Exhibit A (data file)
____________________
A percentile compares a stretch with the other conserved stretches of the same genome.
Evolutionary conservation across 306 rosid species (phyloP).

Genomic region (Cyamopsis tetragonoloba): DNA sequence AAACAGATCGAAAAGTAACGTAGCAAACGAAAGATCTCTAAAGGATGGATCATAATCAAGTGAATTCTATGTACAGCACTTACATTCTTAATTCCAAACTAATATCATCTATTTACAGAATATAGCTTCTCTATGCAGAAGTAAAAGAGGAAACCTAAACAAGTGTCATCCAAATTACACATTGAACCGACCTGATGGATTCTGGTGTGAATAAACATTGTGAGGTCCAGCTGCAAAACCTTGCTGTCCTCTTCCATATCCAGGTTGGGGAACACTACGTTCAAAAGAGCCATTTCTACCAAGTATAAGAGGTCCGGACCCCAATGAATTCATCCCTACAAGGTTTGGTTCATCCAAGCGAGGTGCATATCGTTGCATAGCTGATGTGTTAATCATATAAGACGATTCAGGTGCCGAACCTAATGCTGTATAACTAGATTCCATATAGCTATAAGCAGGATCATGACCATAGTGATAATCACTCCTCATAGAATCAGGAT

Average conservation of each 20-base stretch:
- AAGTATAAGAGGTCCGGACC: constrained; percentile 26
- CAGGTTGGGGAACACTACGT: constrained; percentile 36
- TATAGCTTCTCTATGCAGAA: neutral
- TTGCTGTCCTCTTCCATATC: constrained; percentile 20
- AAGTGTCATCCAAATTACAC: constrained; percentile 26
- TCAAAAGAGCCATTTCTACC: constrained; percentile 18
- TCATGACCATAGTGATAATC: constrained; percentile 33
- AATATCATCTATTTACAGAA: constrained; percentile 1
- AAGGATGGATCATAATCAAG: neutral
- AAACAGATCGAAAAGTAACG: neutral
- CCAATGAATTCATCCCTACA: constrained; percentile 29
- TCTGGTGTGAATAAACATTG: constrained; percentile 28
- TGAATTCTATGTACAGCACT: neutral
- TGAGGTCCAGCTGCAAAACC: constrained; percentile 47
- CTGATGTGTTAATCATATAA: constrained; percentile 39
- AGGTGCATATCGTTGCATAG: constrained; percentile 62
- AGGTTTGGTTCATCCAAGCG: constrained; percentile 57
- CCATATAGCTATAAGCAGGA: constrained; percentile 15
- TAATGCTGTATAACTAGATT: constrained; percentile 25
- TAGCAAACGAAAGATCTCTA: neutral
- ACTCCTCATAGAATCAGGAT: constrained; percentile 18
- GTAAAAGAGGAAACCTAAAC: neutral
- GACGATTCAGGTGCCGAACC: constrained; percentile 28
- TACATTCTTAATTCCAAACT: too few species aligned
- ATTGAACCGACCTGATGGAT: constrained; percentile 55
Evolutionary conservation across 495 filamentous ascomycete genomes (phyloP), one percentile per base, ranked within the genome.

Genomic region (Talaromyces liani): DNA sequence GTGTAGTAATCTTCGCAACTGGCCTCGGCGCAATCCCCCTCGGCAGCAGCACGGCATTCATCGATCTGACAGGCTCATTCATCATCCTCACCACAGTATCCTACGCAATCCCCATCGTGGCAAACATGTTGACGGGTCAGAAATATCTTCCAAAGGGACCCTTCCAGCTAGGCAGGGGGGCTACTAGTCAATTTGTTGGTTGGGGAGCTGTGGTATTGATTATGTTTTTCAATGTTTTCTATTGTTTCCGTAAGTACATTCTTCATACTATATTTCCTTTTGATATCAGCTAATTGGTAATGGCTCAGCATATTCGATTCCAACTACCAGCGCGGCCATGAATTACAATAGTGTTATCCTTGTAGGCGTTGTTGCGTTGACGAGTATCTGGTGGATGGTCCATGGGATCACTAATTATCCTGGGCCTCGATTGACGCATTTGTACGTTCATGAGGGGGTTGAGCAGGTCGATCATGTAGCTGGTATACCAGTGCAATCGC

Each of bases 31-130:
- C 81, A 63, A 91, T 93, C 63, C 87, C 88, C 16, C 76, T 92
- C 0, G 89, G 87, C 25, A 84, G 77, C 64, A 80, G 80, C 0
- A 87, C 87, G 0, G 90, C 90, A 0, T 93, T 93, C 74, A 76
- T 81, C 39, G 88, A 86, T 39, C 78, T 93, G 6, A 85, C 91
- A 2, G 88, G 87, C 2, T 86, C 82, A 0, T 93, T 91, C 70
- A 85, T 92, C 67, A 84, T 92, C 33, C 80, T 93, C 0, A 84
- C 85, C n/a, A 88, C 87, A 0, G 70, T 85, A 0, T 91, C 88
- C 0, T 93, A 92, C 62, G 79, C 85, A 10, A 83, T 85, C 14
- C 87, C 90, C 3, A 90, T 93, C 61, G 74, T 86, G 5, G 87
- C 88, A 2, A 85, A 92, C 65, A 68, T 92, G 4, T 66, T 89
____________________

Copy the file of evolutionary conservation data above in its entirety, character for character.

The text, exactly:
A percentile compares a stretch with the other conserved stretches of the same genome.
Evolutionary conservation across 306 rosid species (phyloP).

Genomic region (Cyamopsis tetragonoloba): DNA sequence AAACAGATCGAAAAGTAACGTAGCAAACGAAAGATCTCTAAAGGATGGATCATAATCAAGTGAATTCTATGTACAGCACTTACATTCTTAATTCCAAACTAATATCATCTATTTACAGAATATAGCTTCTCTATGCAGAAGTAAAAGAGGAAACCTAAACAAGTGTCATCCAAATTACACATTGAACCGACCTGATGGATTCTGGTGTGAATAAACATTGTGAGGTCCAGCTGCAAAACCTTGCTGTCCTCTTCCATATCCAGGTTGGGGAACACTACGTTCAAAAGAGCCATTTCTACCAAGTATAAGAGGTCCGGACCCCAATGAATTCATCCCTACAAGGTTTGGTTCATCCAAGCGAGGTGCATATCGTTGCATAGCTGATGTGTTAATCATATAAGACGATTCAGGTGCCGAACCTAATGCTGTATAACTAGATTCCATATAGCTATAAGCAGGATCATGACCATAGTGATAATCACTCCTCATAGAATCAGGAT

Average conservation of each 20-base stretch:
- AAGTATAAGAGGTCCGGACC: constrained; percentile 26
- CAGGTTGGGGAACACTACGT: constrained; percentile 36
- TATAGCTTCTCTATGCAGAA: neutral
- TTGCTGTCCTCTTCCATATC: constrained; percentile 20
- AAGTGTCATCCAAATTACAC: constrained; percentile 26
- TCAAAAGAGCCATTTCTACC: constrained; percentile 18
- TCATGACCATAGTGATAATC: constrained; percentile 33
- AATATCATCTATTTACAGAA: constrained; percentile 1
- AAGGATGGATCATAATCAAG: neutral
- AAACAGATCGAAAAGTAACG: neutral
- CCAATGAATTCATCCCTACA: constrained; percentile 29
- TCTGGTGTGAATAAACATTG: constrained; percentile 28
- TGAATTCTATGTACAGCACT: neutral
- TGAGGTCCAGCTGCAAAACC: constrained; percentile 47
- CTGATGTGTTAATCATATAA: constrained; percentile 39
- AGGTGCATATCGTTGCATAG: constrained; percentile 62
- AGGTTTGGTTCATCCAAGCG: constrained; percentile 57
- CCATATAGCTATAAGCAGGA: constrained; percentile 15
- TAATGCTGTATAACTAGATT: constrained; percentile 25
- TAGCAAACGAAAGATCTCTA: neutral
- ACTCCTCATAGAATCAGGAT: constrained; percentile 18
- GTAAAAGAGGAAACCTAAAC: neutral
- GACGATTCAGGTGCCGAACC: constrained; percentile 28
- TACATTCTTAATTCCAAACT: too few species aligned
- ATTGAACCGACCTGATGGAT: constrained; percentile 55
Evolutionary conservation across 495 filamentous ascomycete genomes (phyloP), one percentile per base, ranked within the genome.

Genomic region (Talaromyces liani): DNA sequence GTGTAGTAATCTTCGCAACTGGCCTCGGCGCAATCCCCCTCGGCAGCAGCACGGCATTCATCGATCTGACAGGCTCATTCATCATCCTCACCACAGTATCCTACGCAATCCCCATCGTGGCAAACATGTTGACGGGTCAGAAATATCTTCCAAAGGGACCCTTCCAGCTAGGCAGGGGGGCTACTAGTCAATTTGTTGGTTGGGGAGCTGTGGTATTGATTATGTTTTTCAATGTTTTCTATTGTTTCCGTAAGTACATTCTTCATACTATATTTCCTTTTGATATCAGCTAATTGGTAATGGCTCAGCATATTCGATTCCAACTACCAGCGCGGCCATGAATTACAATAGTGTTATCCTTGTAGGCGTTGTTGCGTTGACGAGTATCTGGTGGATGGTCCATGGGATCACTAATTATCCTGGGCCTCGATTGACGCATTTGTACGTTCATGAGGGGGTTGAGCAGGTCGATCATGTAGCTGGTATACCAGTGCAATCGC

Each of bases 31-130:
- C 81, A 63, A 91, T 93, C 63, C 87, C 88, C 16, C 76, T 92
- C 0, G 89, G 87, C 25, A 84, G 77, C 64, A 80, G 80, C 0
- A 87, C 87, G 0, G 90, C 90, A 0, T 93, T 93, C 74, A 76
- T 81, C 39, G 88, A 86, T 39, C 78, T 93, G 6, A 85, C 91
- A 2, G 88, G 87, C 2, T 86, C 82, A 0, T 93, T 91, C 70
- A 85, T 92, C 67, A 84, T 92, C 33, C 80, T 93, C 0, A 84
- C 85, C n/a, A 88, C 87, A 0, G 70, T 85, A 0, T 91, C 88
- C 0, T 93, A 92, C 62, G 79, C 85, A 10, A 83, T 85, C 14
- C 87, C 90, C 3, A 90, T 93, C 61, G 74, T 86, G 5, G 87
- C 88, A 2, A 85, A 92, C 65, A 68, T 92, G 4, T 66, T 89